North Korea’s okay with sending athletes to South Korea Olympics Blog

Brendan Davis, Staff Writer

On January 9th, South Korea will be holding the 2018 Winter Olympic Games in PyeongChang, North Korea has agreed to come forth and send some of the countries officials and athletes. It had been announced on Tuesday, it was the first high-level conversations between the countries in over two years.

The countries also complied with each other and decided to hold military talks, this led to other talk as North Korea made the idea of sending a large group including of a high-level delegation, a performing arts group, athletes, cheerleading teams, media and others – to the Games, said South Korean Deputy Unification Minister Chun Hae-Sung.

Then the South raised the question of reuniting families that were broken up or separated due to the Korean War in 1950-1953 and of possible ways to ease military tension, Chun added. South Korea and the U.S. announced that they were not supplying but suspending military exercises during the period of the Games. With the Games being held in around a month, for the participation of North Korean athletes also requires agreements from the International Olympic Committee (IOC) in Geneva because North Korea missed the specific holding for registration.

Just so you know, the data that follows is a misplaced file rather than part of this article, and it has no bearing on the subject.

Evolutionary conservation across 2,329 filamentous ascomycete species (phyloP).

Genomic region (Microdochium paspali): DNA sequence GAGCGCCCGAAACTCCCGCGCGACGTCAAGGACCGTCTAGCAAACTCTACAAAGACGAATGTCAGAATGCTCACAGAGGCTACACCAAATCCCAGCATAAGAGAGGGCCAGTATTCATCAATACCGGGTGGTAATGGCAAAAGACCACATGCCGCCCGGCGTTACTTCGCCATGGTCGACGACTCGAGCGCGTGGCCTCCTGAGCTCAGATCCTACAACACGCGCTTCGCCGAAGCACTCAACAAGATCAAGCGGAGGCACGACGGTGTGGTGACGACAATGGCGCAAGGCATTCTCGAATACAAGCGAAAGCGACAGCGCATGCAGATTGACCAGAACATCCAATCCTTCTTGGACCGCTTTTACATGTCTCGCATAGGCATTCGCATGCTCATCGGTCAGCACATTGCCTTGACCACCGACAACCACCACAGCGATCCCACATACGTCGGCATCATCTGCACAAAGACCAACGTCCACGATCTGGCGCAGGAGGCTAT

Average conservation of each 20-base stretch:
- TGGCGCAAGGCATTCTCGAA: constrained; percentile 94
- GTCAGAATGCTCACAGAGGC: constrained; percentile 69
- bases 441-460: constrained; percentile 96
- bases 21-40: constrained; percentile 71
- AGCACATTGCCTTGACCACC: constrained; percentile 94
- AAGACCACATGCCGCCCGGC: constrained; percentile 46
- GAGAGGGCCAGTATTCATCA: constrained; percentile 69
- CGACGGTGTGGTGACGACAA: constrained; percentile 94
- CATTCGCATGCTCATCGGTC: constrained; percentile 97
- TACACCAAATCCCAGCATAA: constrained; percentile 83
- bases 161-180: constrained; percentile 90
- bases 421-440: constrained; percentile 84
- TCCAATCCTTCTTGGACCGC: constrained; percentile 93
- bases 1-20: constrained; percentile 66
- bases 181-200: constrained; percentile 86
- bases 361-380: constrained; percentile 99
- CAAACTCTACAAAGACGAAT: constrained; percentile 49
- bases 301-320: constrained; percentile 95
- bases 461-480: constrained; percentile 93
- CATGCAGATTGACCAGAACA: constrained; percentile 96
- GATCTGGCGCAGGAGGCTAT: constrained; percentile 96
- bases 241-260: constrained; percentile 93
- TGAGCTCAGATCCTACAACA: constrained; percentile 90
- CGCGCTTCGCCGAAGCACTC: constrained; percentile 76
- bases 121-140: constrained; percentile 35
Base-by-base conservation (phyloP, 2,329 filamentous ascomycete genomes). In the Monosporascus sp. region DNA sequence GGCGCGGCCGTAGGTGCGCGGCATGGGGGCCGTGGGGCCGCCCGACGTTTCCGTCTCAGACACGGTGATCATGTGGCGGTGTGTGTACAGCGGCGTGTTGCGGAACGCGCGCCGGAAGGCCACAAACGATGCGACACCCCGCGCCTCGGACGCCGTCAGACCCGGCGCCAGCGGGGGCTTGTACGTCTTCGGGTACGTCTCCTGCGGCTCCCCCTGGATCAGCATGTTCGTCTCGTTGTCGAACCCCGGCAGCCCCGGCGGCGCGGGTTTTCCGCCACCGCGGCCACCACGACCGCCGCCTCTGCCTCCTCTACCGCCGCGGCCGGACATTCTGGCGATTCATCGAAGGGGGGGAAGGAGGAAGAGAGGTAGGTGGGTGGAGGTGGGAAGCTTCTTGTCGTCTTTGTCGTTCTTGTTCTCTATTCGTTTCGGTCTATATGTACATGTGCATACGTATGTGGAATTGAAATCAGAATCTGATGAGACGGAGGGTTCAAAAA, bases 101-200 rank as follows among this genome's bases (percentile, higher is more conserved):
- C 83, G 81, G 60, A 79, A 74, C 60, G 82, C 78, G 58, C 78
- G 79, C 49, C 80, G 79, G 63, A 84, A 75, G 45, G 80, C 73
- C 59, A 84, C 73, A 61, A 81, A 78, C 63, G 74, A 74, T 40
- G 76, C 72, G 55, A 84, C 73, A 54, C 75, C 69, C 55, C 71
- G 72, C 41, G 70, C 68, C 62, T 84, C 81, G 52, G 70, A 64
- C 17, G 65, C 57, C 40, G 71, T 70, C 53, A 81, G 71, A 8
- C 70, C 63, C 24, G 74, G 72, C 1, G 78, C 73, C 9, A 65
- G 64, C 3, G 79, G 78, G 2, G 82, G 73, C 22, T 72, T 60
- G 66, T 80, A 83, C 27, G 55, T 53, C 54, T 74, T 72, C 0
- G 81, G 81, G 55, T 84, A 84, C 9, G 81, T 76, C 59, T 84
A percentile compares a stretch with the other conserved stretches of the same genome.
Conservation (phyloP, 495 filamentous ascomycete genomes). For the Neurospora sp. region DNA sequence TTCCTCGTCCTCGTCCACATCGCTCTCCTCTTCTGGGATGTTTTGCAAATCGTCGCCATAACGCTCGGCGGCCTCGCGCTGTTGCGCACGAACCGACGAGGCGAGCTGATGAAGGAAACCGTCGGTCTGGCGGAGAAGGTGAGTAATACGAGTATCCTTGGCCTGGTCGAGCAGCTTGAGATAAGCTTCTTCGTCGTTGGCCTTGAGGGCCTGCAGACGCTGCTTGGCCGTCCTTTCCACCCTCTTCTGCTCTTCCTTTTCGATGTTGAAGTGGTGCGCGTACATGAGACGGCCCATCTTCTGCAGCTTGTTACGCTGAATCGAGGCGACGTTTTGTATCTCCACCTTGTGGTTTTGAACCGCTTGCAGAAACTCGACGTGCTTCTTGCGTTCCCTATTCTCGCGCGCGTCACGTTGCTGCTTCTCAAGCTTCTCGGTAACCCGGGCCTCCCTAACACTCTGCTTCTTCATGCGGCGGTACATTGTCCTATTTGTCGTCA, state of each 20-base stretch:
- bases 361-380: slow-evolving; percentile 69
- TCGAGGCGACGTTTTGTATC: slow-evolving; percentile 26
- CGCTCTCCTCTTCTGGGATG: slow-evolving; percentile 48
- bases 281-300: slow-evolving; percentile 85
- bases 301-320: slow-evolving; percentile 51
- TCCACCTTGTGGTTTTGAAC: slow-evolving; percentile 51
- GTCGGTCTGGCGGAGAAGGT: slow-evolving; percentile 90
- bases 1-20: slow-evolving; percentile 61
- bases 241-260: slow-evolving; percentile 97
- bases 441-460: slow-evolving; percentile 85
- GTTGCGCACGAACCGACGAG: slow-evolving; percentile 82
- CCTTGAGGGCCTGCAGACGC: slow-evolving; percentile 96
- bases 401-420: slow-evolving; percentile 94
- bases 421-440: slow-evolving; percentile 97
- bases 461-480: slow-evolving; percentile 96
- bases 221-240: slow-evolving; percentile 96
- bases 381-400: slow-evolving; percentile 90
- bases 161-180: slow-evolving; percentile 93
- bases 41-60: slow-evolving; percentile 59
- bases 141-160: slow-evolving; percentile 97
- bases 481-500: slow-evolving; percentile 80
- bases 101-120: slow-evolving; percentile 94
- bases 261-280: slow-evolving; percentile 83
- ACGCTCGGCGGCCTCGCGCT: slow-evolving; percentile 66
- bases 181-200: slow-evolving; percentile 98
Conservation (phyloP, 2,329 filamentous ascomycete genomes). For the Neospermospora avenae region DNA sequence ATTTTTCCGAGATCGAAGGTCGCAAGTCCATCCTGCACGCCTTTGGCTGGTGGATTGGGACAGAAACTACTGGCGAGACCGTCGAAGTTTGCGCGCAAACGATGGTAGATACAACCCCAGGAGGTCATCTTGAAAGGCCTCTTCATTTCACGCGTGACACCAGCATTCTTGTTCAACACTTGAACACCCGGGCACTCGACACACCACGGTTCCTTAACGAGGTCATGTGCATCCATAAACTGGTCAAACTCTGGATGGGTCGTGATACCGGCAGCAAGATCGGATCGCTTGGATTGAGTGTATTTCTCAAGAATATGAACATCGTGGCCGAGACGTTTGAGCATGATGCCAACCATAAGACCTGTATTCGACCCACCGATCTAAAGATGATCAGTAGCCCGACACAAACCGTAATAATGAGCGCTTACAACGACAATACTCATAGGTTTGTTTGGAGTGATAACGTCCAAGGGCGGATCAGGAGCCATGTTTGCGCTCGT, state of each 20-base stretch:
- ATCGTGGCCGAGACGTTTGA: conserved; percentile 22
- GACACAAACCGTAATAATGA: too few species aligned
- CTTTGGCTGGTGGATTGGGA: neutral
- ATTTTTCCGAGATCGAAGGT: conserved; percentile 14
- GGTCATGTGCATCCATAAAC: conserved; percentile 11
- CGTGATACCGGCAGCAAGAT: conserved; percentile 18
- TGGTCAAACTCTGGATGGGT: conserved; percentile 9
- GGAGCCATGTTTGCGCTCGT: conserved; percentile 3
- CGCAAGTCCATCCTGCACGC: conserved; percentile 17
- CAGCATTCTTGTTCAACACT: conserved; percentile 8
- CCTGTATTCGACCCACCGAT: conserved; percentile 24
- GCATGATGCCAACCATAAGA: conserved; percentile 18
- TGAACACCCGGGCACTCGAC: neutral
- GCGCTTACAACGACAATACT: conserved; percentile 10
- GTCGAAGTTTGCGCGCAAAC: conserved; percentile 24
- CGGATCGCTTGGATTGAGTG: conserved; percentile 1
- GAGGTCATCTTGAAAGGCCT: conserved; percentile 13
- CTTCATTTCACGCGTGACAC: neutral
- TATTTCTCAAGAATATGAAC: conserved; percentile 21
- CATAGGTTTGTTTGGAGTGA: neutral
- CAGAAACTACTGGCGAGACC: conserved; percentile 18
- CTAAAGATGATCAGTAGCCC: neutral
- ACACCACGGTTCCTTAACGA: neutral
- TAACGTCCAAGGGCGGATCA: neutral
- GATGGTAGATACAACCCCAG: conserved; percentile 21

President Trump on Saturday showed some form of hope for the progress of the talks and said that he was willing to talk with Kim himself. But UN Ambassador Nikki Haley later said the U.S. administration isn’t changing its conditions with the talks with North Korea, saying Kim would first need to quit weapon testing for a long amount of time.

Kim stated in his New Year’s Day address, that he has an urgent need to improve the inter-Korean ties and that he is willing to send a delegation to the Pyeongchang Games, as he pleaded with Seoul to stop their military drills with the U.S. and said he has a nuclear button to launch missiles at any target in the United States.

The Trump administration worked together last week and agreed to delay springtime military drills with South Korea until after the Games. Defence Secretary Jim Mattis insisted the delay was a practical necessity to accommodate the Olympics, not a political gesture. Trump and Kim traded bellicose warlike gestures, and even some insults last year as the North Korean’s conducted it’s sixth and most powerful nuclear testing and three tests of intercontinental ballistic missiles.